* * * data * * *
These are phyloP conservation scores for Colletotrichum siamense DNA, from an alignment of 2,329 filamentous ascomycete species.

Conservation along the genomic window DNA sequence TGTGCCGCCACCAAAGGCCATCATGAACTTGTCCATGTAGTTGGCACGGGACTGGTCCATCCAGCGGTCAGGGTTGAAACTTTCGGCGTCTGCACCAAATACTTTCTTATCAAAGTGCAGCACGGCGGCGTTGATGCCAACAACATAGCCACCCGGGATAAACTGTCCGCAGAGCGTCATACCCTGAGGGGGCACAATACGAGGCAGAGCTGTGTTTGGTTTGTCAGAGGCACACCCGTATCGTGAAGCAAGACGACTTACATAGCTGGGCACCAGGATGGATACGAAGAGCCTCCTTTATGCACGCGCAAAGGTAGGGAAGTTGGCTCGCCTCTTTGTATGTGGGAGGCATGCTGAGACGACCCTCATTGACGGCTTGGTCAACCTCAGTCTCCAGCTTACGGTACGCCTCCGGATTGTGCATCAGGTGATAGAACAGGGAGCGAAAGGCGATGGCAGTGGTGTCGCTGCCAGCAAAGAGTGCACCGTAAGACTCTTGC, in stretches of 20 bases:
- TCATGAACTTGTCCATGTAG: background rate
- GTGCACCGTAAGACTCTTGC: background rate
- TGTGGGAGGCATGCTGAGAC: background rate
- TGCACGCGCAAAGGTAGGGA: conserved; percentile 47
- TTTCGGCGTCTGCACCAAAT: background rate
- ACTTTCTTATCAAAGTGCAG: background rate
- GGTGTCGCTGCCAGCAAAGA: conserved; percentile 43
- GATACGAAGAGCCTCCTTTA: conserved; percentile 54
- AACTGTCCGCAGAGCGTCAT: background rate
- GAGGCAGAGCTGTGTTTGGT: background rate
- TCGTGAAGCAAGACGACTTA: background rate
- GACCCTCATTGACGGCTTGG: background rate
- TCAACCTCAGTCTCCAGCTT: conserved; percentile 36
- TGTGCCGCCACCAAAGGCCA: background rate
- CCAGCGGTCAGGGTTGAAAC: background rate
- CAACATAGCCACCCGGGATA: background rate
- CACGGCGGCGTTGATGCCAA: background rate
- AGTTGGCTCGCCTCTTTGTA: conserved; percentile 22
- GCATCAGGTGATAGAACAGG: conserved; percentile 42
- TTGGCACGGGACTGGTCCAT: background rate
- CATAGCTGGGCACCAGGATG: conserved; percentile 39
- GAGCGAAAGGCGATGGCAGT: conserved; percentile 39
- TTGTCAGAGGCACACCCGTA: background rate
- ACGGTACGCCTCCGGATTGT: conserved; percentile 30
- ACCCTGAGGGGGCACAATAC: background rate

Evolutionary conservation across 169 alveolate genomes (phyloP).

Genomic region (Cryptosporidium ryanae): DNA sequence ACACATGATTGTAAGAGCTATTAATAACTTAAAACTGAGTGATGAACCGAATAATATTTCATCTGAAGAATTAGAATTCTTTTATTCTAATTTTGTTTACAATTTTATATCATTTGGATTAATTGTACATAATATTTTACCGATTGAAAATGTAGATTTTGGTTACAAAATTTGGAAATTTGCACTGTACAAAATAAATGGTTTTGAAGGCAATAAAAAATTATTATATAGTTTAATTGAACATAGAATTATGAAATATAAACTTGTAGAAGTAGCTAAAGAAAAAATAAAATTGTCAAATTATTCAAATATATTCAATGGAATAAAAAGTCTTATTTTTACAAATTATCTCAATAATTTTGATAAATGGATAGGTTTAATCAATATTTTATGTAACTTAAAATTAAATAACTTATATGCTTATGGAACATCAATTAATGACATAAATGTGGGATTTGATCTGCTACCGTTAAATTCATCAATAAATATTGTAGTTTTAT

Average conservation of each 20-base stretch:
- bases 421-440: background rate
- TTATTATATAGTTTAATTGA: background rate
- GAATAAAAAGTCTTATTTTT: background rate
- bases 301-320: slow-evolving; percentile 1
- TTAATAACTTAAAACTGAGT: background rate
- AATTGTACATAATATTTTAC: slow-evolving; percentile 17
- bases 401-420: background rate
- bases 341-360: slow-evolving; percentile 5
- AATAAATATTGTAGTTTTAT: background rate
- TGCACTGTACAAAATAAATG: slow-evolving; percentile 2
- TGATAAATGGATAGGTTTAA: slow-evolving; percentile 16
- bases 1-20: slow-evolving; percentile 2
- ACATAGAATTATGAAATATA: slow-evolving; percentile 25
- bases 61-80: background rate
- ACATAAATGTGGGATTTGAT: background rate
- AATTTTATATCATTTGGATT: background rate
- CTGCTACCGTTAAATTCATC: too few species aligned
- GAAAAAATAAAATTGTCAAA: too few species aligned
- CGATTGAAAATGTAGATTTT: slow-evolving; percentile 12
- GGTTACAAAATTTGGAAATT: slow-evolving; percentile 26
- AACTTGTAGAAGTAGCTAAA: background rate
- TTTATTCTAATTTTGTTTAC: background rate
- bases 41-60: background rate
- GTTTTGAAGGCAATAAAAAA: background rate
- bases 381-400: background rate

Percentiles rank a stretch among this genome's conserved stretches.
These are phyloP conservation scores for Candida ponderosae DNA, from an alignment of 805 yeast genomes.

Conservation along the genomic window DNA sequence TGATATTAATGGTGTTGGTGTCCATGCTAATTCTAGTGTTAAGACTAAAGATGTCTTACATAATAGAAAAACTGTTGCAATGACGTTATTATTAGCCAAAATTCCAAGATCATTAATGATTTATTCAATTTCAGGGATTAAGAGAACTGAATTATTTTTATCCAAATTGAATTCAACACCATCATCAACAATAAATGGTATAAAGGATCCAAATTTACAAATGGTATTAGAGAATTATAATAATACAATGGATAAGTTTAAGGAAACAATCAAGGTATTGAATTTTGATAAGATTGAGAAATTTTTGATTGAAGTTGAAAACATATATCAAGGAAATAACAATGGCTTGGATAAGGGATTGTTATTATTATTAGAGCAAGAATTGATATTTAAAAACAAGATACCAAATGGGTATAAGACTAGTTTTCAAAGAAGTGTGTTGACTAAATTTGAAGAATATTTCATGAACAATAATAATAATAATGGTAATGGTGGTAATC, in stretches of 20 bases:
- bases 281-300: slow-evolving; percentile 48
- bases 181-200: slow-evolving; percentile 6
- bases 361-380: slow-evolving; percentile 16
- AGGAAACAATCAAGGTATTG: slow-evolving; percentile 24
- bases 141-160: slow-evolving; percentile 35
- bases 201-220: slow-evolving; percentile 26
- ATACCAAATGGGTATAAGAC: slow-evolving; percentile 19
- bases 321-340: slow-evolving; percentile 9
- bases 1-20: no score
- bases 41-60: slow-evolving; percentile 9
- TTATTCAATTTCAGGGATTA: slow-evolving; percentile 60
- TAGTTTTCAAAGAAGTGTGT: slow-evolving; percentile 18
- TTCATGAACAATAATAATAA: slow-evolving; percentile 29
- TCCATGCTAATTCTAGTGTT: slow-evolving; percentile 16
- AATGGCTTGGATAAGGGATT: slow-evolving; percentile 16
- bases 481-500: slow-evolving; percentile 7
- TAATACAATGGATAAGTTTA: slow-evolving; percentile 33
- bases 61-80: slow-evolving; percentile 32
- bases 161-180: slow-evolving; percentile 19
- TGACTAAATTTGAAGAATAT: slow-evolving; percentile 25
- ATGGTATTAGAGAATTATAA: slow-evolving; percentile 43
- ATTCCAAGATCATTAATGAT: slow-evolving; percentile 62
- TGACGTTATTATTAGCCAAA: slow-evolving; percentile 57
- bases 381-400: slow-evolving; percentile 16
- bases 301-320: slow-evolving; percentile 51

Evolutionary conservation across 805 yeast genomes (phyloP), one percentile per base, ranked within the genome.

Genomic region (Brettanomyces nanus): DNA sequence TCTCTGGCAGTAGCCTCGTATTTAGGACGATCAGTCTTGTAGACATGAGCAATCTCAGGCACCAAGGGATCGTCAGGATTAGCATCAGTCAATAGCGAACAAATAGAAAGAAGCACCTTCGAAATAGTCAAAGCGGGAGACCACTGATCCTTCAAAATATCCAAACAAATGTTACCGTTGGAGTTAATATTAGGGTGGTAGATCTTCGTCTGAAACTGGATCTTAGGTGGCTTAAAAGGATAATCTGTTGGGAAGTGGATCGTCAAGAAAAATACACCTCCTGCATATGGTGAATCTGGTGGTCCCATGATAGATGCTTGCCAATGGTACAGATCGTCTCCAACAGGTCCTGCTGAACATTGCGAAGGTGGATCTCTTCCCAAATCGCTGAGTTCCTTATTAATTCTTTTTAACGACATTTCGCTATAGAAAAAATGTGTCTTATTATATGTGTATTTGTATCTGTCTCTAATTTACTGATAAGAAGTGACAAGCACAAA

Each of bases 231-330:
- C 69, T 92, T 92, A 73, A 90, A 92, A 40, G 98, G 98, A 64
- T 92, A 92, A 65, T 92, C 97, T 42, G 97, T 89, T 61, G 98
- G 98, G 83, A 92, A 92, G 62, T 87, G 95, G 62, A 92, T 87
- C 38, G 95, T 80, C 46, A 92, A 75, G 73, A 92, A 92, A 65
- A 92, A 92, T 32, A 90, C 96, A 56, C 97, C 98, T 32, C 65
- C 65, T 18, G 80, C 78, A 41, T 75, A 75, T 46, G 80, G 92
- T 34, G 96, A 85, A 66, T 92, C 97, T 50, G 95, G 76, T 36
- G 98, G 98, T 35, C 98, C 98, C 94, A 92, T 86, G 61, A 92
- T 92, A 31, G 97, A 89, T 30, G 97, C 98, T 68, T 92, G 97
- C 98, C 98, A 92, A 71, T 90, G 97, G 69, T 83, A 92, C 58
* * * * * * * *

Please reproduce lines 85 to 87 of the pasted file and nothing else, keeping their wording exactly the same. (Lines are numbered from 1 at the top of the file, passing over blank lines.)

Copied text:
Genomic region (Brettanomyces nanus): DNA sequence TCTCTGGCAGTAGCCTCGTATTTAGGACGATCAGTCTTGTAGACATGAGCAATCTCAGGCACCAAGGGATCGTCAGGATTAGCATCAGTCAATAGCGAACAAATAGAAAGAAGCACCTTCGAAATAGTCAAAGCGGGAGACCACTGATCCTTCAAAATATCCAAACAAATGTTACCGTTGGAGTTAATATTAGGGTGGTAGATCTTCGTCTGAAACTGGATCTTAGGTGGCTTAAAAGGATAATCTGTTGGGAAGTGGATCGTCAAGAAAAATACACCTCCTGCATATGGTGAATCTGGTGGTCCCATGATAGATGCTTGCCAATGGTACAGATCGTCTCCAACAGGTCCTGCTGAACATTGCGAAGGTGGATCTCTTCCCAAATCGCTGAGTTCCTTATTAATTCTTTTTAACGACATTTCGCTATAGAAAAAATGTGTCTTATTATATGTGTATTTGTATCTGTCTCTAATTTACTGATAAGAAGTGACAAGCACAAA

Each of bases 231-330:
- C 69, T 92, T 92, A 73, A 90, A 92, A 40, G 98, G 98, A 64